Fake It Till You Make It: The Rise Of Dupes

Have you ever heard of the word “dupes”?

Dupes is another name for a product or item that is a near-identical substitute for a high-end product at a lower price. 

Dupes Not only exist in the make-up industry, but fast fashion brands also regularly dupe large brands and trending products.

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So, is there a legal way to define a dupe? Or how does a company get away with making dupes?

On today’s episode of The Briefing, we talked to Marlia Saunders from Thomson Geer Lawyers, who specialises in intellectual property law. 

Dupes have been around for years, but their popularity has surged recently, driven by economic pressures and viral online reviews. Ms Saunders said dupes are the grey area under IP law. 

“They’re different from counterfeit goods, so counterfeit goods are usually an identical reproduction of the original product,” she said.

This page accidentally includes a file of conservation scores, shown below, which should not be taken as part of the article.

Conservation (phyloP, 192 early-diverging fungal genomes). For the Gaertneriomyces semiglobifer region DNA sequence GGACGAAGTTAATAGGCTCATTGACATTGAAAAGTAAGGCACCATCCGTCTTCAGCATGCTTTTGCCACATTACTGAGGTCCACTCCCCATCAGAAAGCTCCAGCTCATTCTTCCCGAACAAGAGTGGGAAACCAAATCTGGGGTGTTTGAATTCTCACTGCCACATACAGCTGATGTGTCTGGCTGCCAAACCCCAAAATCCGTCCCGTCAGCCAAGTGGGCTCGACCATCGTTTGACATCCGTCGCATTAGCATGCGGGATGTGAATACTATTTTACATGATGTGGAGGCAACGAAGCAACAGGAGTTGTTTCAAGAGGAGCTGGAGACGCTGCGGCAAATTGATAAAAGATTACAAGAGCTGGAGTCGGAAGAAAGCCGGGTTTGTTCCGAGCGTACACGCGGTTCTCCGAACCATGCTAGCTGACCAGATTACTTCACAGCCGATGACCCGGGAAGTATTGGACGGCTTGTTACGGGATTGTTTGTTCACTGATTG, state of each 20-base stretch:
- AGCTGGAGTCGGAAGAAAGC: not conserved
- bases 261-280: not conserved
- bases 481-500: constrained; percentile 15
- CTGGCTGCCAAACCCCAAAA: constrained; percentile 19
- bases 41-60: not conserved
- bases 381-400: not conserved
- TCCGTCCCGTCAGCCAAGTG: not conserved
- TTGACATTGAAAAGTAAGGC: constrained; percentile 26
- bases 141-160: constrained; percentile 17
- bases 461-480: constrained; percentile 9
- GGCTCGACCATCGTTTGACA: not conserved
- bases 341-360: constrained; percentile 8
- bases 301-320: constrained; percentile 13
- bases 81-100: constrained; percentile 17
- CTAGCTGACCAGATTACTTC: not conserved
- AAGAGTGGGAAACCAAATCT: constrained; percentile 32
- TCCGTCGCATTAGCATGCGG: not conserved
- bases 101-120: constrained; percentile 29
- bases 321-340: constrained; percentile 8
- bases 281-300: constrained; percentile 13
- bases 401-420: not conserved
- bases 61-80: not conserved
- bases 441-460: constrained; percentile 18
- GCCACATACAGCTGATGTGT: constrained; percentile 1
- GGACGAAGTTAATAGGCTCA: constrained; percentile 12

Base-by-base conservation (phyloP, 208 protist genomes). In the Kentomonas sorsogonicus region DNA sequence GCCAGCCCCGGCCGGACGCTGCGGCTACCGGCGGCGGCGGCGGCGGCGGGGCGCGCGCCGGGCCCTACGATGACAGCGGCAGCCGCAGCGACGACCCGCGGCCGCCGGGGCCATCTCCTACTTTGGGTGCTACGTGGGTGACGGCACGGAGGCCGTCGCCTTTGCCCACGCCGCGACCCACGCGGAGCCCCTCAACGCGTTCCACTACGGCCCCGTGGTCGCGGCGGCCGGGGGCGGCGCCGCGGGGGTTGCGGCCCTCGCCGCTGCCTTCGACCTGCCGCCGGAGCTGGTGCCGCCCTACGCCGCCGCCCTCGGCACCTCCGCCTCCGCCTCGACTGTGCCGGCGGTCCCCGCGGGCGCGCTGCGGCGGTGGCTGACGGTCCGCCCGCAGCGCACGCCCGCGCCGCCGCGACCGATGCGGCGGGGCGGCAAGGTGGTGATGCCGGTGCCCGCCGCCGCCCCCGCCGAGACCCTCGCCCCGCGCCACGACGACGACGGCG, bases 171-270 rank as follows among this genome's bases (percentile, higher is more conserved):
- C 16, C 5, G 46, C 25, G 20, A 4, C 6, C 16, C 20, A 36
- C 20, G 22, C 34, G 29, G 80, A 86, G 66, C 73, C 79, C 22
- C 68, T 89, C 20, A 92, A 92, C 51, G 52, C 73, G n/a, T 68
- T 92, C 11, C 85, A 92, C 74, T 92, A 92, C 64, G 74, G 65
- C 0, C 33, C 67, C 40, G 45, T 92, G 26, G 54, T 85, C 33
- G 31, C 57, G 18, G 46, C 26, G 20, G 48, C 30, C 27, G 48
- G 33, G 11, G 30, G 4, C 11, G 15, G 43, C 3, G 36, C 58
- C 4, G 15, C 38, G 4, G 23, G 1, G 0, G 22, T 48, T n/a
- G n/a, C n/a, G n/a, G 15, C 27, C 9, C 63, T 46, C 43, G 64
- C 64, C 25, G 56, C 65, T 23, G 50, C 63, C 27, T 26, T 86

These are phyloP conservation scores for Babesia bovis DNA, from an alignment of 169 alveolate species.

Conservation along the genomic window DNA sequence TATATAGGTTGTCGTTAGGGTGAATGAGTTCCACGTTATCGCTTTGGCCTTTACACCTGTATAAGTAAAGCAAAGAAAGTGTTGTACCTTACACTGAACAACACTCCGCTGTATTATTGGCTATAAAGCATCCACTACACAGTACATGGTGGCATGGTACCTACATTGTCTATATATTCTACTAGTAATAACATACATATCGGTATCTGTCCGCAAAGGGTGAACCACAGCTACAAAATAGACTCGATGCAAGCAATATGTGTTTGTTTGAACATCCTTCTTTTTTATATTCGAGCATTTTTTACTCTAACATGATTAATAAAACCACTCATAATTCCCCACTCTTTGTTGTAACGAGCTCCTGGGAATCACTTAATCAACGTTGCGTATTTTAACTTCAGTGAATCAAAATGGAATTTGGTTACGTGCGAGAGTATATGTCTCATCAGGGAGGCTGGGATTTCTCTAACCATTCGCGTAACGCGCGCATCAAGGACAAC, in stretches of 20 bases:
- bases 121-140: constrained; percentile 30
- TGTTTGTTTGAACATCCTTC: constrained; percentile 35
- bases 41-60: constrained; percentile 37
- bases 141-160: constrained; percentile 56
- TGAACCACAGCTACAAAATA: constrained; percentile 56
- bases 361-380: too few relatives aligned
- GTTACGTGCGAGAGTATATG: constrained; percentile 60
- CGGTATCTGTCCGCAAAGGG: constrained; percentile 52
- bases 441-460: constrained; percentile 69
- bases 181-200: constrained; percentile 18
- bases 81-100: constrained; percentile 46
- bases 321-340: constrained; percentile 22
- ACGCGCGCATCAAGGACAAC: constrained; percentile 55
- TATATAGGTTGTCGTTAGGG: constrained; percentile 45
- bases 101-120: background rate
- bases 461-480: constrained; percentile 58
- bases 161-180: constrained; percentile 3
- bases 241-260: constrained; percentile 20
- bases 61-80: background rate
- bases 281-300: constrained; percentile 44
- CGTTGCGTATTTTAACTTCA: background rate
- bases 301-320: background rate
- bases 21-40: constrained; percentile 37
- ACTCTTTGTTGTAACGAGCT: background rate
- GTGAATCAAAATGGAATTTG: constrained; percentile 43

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Although dupes do not claim to be the original but closely mimic the product’s look and feel, this distinction makes it challenging to take legal action against dupes. 

“Traders aren’t necessarily willing to pursue legal proceedings and circumstances where it’s not certain whether they’ll be successful. And there’s a lot of cost involved,” she added.

Dupes often originate from overseas, complicating legal proceedings due to varying international standards. 

For small businesses, fighting against dupes can be especially challenging due to limited legal budgets. 

“But at the same time, you can understand why people love dupes. Because they satisfy different markets, I think.”

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